Form the Largest Number
- Largest number: InterviewBit
Given a list of non negative integers, arrange them such that they form the largest number.Example:
Given [3, 30, 34, 5, 9], the largest formed number is 9534330. The result may be very large, so you need to return a string instead of an integer.
Arranging an array in a particular order should trigger the idea to implement our custom sorting strategy.
In Java, it means implementing the
As such, this problem is not very complex but it might be easy to make a mistake during the sorting strategy implementation.
Let’s see some examples of the desired outputs of our sorting implementation, considering we would like to sort them in the reverse order (9 < 8 means we will produce the output 98):
Inputs: 1 and 1, output: 1 then 1
Inputs: 25 and 27, output: 27 then 25
Inputs: 3 and 30, output: 3 then 30
Inputs: 12 and 121, output: 12 then 121
There’s a little trick here, hopefully, you spotted it.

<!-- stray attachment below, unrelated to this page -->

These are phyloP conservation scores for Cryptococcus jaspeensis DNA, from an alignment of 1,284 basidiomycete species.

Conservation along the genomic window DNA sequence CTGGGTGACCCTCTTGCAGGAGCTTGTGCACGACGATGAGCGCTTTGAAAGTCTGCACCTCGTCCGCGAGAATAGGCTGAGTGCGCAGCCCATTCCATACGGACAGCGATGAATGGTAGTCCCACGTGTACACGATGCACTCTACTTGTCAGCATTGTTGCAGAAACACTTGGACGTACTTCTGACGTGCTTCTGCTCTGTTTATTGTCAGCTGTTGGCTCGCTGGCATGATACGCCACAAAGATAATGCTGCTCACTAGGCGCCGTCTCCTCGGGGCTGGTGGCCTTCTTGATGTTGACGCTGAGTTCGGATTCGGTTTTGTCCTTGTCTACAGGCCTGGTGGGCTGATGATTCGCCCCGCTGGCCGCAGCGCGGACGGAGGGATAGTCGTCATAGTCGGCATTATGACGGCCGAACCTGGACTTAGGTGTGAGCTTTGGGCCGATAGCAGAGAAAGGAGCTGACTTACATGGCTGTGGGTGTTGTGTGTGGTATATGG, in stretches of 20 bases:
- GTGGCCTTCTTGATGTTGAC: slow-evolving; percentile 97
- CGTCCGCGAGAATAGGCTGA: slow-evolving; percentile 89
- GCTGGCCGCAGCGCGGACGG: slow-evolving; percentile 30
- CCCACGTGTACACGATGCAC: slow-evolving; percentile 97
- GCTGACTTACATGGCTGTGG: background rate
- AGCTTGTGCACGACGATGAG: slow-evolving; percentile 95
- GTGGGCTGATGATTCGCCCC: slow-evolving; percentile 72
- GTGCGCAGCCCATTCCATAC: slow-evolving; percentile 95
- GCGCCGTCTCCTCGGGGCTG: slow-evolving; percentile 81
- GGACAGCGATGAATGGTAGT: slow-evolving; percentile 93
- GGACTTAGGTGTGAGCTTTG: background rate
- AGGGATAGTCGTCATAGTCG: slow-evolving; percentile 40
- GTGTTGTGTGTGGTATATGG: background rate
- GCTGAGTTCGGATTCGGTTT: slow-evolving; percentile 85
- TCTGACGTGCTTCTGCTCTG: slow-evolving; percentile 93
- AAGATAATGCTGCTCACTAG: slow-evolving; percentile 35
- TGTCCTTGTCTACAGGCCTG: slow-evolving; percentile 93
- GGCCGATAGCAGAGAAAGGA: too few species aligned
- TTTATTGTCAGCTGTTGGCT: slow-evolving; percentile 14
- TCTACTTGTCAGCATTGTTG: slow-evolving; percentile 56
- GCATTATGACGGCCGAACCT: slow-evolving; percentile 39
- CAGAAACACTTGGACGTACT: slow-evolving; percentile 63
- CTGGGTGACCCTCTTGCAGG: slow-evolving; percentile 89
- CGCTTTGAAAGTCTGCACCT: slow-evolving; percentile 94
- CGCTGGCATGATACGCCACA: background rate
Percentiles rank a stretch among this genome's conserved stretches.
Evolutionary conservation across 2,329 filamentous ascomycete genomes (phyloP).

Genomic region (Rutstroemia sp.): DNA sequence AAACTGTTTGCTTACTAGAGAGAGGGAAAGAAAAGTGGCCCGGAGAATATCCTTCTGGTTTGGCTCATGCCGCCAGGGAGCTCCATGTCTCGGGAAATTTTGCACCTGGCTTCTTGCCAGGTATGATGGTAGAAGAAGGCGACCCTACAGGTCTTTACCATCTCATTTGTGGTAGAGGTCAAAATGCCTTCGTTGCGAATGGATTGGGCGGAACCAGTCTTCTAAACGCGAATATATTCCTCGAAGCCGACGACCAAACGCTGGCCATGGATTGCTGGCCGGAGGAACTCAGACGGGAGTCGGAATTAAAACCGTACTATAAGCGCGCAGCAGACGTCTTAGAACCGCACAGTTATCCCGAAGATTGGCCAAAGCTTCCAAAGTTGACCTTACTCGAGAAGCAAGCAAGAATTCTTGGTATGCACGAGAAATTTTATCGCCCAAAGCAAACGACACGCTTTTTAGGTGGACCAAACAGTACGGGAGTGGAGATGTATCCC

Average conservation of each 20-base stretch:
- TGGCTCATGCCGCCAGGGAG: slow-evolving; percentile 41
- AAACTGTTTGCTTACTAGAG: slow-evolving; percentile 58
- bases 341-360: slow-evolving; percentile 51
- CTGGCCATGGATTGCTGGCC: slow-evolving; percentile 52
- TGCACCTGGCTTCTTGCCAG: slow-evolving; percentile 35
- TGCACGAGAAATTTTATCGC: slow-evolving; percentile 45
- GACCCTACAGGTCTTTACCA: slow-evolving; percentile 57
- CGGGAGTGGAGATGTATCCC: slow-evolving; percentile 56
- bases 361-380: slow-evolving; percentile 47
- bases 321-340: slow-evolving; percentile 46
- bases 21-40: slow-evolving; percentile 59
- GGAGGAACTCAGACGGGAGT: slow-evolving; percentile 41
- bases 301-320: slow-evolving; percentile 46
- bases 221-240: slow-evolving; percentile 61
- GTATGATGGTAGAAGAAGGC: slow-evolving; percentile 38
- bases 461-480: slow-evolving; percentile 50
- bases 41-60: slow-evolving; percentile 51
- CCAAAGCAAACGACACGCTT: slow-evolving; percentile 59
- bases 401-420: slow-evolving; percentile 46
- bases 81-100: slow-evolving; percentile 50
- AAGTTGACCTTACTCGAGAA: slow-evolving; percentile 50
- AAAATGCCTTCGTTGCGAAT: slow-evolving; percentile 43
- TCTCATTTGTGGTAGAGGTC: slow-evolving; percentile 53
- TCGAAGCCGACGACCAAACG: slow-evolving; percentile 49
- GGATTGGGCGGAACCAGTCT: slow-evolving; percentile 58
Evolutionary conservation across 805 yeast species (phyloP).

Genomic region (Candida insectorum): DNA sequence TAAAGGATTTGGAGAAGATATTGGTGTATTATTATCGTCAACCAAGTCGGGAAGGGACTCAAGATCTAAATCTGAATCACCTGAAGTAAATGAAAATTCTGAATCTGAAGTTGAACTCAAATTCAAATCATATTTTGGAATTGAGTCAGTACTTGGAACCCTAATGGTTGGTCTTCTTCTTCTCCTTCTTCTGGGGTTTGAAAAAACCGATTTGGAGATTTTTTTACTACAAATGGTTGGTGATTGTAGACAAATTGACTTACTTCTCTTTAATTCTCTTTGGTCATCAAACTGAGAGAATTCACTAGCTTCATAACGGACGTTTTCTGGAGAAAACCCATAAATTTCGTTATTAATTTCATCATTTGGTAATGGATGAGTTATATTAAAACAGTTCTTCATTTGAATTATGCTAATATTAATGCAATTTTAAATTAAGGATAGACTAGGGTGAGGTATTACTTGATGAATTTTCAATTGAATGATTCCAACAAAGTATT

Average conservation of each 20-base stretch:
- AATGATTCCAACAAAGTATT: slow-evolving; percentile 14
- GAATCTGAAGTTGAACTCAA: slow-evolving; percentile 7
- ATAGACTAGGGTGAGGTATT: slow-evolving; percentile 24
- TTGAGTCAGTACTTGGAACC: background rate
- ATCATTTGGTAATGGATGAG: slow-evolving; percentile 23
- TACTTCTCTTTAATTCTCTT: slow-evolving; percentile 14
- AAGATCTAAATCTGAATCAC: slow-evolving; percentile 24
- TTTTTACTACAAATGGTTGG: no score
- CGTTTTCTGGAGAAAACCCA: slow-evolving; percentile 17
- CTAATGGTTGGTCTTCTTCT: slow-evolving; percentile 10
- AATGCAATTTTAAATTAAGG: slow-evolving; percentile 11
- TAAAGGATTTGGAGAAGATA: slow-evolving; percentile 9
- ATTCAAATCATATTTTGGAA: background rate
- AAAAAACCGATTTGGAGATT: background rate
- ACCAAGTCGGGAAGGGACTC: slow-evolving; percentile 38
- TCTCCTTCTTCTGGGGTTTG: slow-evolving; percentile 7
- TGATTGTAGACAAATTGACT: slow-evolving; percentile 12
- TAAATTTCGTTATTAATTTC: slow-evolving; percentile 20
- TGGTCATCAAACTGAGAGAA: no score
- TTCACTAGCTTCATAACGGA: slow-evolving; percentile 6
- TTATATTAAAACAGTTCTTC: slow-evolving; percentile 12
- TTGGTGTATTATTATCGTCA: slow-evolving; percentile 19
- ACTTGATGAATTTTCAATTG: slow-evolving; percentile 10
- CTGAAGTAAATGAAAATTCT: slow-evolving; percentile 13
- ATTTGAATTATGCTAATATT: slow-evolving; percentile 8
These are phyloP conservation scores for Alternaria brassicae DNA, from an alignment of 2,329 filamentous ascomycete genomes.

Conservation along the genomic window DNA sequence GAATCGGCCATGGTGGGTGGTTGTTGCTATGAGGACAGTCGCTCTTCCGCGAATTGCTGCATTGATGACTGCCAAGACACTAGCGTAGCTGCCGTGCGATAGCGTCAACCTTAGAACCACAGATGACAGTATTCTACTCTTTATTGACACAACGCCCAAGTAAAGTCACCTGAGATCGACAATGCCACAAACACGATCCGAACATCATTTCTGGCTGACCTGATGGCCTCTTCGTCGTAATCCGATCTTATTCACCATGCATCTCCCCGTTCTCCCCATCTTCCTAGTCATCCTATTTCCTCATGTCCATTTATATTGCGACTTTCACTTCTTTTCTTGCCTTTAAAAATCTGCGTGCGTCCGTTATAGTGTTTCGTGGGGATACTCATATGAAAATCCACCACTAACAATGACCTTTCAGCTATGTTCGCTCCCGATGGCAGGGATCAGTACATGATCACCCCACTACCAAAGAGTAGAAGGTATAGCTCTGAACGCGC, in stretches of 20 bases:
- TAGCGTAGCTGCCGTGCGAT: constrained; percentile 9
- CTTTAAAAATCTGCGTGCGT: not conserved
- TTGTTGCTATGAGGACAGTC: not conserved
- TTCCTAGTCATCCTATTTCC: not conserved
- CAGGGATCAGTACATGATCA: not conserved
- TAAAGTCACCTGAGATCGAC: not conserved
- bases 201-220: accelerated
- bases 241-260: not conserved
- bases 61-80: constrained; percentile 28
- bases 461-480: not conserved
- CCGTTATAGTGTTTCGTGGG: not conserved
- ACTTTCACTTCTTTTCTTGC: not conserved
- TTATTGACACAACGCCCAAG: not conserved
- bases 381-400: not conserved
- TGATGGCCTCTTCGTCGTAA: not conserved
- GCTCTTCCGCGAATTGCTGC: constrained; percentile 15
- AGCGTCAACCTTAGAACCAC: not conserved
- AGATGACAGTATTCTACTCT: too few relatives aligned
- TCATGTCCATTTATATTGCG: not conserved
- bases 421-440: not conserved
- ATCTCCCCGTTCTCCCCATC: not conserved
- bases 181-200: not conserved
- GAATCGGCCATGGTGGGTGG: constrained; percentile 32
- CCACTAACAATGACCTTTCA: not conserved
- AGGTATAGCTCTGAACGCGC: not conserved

The easiest solution is to concatenate (not adding, concatenate) the two integers in both ways and to compare them:
For clarity, the first input is in bold.Inputs: 1 and 1
Lexicographically 11 <= 11, output is 1 then 1Inputs: 25 and 27
Lexicographically 2527 < 2725, output is 27 then 25Inputs: 3 and 30
Lexicographically 303 < 330, output is 3 then 30Inputs: 12 and 121
Lexicographically 12112 < 12121, output is 12 then 121
A possible implementation in Java:
To return a valid integer representation, we just have to make sure the input
0 0 0 0 return
0 and not
0000. This is done by checking if the first element of the
containers array is equals to 0.
The time complexity is O(n log(n)) with
n the number of elements of the list as we have to sort the array. The space complexity is O(n) (linear), with
n representing also the number of elements, as we have to create another array to implement the sorting strategy.